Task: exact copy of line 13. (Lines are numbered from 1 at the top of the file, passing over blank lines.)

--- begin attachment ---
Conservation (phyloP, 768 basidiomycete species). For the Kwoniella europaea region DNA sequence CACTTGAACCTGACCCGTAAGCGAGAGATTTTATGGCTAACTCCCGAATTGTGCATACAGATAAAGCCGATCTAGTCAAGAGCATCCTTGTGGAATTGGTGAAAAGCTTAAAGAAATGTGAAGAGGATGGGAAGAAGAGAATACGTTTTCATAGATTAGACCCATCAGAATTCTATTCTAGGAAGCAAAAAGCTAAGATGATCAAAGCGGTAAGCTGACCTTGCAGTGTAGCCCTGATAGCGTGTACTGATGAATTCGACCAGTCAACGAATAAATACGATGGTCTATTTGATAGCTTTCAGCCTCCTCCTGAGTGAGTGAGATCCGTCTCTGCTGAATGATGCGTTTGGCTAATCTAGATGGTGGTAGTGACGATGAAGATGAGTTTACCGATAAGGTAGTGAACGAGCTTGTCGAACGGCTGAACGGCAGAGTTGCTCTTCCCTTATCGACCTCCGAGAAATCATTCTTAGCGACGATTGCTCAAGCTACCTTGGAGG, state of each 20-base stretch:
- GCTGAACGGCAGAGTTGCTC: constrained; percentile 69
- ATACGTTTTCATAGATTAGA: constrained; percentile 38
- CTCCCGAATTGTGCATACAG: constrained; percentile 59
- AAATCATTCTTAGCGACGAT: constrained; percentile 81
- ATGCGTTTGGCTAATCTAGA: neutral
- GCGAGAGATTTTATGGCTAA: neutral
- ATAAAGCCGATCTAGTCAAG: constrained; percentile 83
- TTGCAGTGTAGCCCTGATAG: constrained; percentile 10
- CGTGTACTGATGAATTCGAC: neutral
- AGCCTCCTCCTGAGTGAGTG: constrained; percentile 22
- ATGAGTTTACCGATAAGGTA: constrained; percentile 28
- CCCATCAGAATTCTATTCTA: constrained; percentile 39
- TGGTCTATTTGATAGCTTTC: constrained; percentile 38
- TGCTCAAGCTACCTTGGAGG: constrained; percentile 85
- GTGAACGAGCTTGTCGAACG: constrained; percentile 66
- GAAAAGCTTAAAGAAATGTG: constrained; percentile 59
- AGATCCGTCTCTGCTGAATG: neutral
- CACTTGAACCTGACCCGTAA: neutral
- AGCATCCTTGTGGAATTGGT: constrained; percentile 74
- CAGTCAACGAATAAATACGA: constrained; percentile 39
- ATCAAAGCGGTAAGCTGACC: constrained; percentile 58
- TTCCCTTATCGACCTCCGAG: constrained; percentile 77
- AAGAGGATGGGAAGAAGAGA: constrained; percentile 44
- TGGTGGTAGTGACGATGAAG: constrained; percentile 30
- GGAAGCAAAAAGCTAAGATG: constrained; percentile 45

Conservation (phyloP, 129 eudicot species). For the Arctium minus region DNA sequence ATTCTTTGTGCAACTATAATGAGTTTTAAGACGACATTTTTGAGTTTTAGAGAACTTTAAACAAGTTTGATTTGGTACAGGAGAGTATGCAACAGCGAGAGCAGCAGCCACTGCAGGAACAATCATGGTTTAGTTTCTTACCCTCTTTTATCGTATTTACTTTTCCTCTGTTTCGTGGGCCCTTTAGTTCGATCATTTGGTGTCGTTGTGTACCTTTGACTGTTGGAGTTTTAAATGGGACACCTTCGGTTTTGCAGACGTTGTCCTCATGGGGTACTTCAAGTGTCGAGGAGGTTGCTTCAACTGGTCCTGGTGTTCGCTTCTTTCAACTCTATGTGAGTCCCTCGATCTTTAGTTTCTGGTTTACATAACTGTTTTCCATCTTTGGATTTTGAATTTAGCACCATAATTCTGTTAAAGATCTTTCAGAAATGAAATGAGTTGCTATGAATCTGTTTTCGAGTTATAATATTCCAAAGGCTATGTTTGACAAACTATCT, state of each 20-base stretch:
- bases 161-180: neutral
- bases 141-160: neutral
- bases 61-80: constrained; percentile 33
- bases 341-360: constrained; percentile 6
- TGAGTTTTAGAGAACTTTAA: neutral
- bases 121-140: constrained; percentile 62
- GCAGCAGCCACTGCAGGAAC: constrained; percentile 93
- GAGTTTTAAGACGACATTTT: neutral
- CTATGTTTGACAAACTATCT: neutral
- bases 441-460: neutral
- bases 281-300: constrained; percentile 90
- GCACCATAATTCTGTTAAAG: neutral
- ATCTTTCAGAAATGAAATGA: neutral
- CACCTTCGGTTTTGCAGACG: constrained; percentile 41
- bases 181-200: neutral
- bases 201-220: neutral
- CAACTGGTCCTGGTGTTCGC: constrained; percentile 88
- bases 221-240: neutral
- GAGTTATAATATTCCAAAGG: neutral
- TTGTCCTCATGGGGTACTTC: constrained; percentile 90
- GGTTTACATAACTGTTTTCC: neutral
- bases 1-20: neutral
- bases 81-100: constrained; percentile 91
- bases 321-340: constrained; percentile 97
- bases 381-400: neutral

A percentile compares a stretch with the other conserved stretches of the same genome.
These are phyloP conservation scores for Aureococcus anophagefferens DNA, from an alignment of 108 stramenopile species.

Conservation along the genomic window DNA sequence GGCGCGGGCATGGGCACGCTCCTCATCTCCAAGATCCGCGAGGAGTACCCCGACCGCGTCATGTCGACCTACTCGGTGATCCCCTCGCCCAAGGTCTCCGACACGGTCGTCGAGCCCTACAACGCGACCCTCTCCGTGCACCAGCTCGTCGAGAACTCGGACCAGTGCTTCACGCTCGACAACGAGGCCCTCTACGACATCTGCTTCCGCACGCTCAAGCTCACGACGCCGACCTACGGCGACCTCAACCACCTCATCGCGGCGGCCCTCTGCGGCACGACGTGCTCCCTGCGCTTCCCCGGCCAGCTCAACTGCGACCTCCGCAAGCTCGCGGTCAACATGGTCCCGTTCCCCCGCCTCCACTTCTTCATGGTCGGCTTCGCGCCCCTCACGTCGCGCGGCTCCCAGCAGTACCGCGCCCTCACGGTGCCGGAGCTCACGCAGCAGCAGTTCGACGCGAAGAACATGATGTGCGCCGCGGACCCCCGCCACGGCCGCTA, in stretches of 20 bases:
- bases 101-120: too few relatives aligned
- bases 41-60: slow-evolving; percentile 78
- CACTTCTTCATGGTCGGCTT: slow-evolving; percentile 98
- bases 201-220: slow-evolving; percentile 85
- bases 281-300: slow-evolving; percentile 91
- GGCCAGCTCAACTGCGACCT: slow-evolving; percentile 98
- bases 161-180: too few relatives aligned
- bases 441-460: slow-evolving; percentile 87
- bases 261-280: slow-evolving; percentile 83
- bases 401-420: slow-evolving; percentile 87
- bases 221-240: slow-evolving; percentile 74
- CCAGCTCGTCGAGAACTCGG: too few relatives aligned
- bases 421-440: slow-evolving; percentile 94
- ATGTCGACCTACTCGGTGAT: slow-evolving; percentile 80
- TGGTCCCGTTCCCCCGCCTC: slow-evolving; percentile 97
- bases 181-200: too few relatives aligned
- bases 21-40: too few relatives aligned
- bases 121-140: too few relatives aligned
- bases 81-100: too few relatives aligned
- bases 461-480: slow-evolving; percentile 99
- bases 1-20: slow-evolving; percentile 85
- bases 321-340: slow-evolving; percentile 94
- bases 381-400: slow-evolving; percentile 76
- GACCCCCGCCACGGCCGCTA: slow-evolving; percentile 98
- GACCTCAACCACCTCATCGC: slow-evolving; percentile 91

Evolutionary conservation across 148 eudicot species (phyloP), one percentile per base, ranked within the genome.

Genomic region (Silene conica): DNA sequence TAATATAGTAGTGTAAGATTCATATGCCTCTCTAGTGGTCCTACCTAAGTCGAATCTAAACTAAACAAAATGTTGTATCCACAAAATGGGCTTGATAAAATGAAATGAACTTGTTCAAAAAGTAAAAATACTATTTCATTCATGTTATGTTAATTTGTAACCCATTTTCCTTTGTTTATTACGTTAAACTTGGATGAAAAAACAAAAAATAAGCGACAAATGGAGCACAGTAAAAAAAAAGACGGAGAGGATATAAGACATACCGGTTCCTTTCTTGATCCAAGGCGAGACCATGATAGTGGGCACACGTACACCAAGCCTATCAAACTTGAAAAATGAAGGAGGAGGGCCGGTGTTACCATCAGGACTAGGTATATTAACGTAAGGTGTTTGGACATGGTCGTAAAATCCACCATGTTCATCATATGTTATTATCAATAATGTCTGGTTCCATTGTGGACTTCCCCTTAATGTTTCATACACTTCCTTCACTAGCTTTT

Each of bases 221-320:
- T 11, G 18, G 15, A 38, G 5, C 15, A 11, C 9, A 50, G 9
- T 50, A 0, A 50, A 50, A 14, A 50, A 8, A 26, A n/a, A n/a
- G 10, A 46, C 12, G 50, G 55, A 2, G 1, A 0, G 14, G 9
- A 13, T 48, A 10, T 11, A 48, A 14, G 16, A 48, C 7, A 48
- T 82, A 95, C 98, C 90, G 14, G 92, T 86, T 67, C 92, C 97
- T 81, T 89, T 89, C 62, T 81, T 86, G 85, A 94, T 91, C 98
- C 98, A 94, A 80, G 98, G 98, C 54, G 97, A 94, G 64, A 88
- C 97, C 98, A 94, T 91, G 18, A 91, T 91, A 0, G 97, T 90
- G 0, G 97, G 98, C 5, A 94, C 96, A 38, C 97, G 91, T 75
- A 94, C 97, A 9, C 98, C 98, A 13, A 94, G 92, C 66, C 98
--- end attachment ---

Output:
- CCCATCAGAATTCTATTCTA: constrained; percentile 39